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Motor proteins prefer slow, steady movementMotor proteins prefer slow, steady movement
Rice University researchers find motors collaborate to regulate cell-transport systems
It takes at least two motor proteins to tango, according to Rice University scientists who discovered the workhorses that move cargo in cells are highly sensitive to the proximity of their peers. (February 23, 2015)

 

Binding bad: Buckyballs offer environmental benefitsBinding bad: Buckyballs offer environmental benefits
In Rice University study, treated carbon-60 molecules remove metals from liquids
Treated buckyballs not only remove valuable but potentially toxic metal particles from water and other liquids, but also reserve them for future use, according to scientists at Rice University.  (February 9, 2015)

 

Nano-antioxidants prove their potentialNano-antioxidants prove their potential
Rice-led study shows how particles quench damaging superoxides
Injectable nanoparticles that could protect an injured person from further damage due to oxidative stress have proven to be astoundingly effective in tests to study their mechanism.  (February 9, 2015)

 

Rice, Shandong form Joint Center for Carbon NanomaterialsRice, Shandong form Joint Center for Carbon Nanomaterials
Scientists from Rice University and Shandong University, China, celebrated the opening of the Joint Center for Carbon Nanomaterials, a collaborative facility to study nanotechnology, on Feb. 1.  (February 2, 2015)

 

Winding borders may enhance grapheneWinding borders may enhance graphene
Rice University theory suggests ‘sinuous’ grain boundries add strength, predictable semiconducting properties
Far from being a defect, a winding thread of odd rings at the border of two sheets of graphene has qualities that may prove valuable to manufacturers, according to Rice University scientists.  (February 2, 2015)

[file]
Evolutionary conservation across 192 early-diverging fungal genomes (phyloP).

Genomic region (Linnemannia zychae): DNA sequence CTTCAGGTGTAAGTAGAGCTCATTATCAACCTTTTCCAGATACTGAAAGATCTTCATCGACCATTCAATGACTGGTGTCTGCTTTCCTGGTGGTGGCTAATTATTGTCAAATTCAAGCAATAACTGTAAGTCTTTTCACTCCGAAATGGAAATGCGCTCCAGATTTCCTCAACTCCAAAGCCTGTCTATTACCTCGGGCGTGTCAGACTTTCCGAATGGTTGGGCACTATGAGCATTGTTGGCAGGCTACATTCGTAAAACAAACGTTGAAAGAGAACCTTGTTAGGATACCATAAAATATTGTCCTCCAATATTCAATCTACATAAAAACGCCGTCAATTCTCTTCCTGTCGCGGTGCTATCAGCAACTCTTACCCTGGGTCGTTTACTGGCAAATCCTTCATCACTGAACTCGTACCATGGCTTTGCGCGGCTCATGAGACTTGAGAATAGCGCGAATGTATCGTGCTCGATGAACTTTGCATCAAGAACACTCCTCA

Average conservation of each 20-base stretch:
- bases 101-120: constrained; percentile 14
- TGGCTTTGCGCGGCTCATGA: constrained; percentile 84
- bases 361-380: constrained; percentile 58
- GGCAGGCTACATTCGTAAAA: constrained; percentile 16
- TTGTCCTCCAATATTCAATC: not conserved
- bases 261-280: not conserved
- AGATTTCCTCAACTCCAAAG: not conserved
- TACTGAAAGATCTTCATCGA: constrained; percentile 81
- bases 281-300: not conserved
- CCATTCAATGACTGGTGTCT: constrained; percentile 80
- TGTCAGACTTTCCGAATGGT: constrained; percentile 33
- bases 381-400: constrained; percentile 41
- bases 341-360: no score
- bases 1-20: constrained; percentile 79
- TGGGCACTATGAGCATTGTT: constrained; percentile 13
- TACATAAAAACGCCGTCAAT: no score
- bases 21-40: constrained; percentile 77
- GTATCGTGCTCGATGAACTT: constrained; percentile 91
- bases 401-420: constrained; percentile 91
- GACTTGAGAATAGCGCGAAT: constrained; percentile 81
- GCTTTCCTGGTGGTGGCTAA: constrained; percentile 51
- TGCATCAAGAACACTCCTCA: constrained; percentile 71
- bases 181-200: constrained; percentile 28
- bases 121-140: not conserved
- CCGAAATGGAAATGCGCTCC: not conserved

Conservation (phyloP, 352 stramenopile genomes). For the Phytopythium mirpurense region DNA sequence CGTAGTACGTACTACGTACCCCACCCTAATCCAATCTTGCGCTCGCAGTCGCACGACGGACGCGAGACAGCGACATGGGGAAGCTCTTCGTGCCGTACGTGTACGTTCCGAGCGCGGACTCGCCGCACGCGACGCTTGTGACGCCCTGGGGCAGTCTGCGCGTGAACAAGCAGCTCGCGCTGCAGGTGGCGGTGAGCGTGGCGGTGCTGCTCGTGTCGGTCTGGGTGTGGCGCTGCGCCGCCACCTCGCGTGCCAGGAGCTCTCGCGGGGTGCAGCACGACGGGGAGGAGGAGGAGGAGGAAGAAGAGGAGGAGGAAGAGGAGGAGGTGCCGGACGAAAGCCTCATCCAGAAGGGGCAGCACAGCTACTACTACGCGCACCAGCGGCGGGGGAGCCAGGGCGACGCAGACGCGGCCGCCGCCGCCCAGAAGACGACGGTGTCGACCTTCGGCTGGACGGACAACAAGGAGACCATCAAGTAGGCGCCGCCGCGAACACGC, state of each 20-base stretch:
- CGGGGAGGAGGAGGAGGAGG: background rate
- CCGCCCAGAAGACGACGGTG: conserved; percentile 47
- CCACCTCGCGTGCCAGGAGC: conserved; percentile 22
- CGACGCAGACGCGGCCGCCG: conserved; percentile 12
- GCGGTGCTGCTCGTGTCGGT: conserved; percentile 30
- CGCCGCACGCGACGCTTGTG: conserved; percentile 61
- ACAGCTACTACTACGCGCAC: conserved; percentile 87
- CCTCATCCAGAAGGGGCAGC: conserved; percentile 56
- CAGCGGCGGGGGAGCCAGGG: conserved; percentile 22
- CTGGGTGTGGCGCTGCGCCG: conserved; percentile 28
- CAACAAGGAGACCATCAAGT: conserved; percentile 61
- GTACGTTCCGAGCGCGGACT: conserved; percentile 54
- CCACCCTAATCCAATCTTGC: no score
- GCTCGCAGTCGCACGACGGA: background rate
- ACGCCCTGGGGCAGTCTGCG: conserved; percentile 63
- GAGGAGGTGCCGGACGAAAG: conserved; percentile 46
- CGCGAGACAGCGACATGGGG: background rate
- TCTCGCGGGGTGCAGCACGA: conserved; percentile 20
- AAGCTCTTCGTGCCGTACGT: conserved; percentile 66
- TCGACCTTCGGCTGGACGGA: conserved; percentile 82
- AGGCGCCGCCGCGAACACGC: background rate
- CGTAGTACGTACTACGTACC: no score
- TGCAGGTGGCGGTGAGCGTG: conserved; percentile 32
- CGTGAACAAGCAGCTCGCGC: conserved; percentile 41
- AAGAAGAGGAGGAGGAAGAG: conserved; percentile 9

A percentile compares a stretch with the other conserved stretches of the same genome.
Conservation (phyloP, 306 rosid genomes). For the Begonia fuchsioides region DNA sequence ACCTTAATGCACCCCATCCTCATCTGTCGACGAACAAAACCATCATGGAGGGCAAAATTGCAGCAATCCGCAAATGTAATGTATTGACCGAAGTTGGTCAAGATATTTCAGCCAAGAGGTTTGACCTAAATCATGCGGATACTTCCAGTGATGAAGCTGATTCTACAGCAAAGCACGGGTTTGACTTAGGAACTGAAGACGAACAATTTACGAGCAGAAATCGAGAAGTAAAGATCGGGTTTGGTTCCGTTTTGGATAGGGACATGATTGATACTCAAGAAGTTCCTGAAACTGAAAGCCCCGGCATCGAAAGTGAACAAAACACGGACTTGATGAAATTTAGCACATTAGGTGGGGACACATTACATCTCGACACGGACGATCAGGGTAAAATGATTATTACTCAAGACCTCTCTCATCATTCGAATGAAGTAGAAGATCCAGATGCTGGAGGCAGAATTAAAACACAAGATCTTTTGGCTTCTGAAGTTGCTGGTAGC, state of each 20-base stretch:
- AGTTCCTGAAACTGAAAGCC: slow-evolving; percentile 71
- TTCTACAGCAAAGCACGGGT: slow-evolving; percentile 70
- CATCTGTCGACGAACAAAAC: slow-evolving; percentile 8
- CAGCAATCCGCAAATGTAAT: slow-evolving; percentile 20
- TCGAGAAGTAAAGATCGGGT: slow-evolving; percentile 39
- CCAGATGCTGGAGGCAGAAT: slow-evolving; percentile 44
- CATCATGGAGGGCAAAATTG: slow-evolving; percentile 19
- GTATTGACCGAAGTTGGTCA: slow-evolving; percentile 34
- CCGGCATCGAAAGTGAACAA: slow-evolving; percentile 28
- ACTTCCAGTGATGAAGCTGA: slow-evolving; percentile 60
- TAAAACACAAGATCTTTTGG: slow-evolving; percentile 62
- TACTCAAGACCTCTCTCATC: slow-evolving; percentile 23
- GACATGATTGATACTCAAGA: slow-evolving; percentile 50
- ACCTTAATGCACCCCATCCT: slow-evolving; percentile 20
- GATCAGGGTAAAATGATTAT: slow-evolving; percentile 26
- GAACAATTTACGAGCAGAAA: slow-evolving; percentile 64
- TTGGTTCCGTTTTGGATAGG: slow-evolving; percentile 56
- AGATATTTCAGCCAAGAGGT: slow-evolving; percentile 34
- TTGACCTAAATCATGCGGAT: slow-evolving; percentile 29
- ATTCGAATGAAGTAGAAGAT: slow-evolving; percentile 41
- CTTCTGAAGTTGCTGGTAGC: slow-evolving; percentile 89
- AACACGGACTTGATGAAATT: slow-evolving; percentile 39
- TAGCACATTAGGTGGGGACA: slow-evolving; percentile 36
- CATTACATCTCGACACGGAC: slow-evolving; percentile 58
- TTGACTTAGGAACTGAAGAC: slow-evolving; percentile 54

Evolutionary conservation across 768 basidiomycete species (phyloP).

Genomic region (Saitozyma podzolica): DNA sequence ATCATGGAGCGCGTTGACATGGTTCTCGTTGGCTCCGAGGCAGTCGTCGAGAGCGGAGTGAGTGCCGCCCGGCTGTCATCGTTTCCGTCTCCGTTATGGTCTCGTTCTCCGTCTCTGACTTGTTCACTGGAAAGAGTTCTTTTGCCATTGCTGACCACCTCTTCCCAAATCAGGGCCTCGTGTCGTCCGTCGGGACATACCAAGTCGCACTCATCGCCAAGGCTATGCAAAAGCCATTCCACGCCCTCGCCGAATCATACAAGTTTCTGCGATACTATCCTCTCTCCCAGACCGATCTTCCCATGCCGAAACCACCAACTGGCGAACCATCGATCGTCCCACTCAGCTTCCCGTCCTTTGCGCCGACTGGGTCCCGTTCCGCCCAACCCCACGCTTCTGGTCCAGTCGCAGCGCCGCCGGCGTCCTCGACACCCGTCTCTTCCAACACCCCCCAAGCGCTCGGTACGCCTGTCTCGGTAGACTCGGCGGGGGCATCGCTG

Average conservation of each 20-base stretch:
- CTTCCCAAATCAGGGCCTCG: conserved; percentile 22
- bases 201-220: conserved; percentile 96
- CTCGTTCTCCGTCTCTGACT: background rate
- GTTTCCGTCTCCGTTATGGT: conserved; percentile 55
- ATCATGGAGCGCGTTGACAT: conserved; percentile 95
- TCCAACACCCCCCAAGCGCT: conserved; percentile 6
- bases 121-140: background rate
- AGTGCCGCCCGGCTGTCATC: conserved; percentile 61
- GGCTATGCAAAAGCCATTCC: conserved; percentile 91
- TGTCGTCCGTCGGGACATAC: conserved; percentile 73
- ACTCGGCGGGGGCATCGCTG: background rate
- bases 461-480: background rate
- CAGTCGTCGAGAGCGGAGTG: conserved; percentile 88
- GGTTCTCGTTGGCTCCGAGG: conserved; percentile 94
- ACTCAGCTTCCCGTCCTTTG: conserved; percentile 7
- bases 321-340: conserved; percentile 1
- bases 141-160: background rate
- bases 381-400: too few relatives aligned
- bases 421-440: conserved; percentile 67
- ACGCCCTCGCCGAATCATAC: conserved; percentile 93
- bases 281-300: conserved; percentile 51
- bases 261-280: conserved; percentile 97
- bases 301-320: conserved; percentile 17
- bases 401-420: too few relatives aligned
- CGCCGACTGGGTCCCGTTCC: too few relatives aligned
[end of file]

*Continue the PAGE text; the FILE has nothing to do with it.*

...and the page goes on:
How cancer turns good cells to the dark sideHow cancer turns good cells to the dark side
Rice researchers find ‘jagged’ proteins key as tumors hijack cell-signaling process
A new computational study by researchers at the Rice-based Center for Theoretical Biological Physics shows how cancer cells take advantage of the system by which cells communicate with their neighbors as they pass messages to “be like me” or “be not like me.”  (January 26, 2015)

 

The latest fashion: Graphene edges can be tailor-madeThe latest fashion: Graphene edges can be tailor-made
Rice University theory shows it should be possible to tune material’s properties
Theoretical physicists at Rice University are living on the edge as they study the astounding properties of graphene. In a new study, they figure out how researchers can fracture graphene nanoribbons to get the edges they need for applications.  (January 23, 2015)

 

Hydrogels deliver on blood-vessel growthHydrogels deliver on blood-vessel growth
Rice researchers introduce improved injectable scaffold to promote healing
Rice chemist Jeffrey Hartgerink, lead author Vivek Kumar and their colleagues have created a new version of the hydrogel that can be injected into an internal wound and help it heal while slowly degrading as it is replaced by natural tissue. (January 20, 2015)

 
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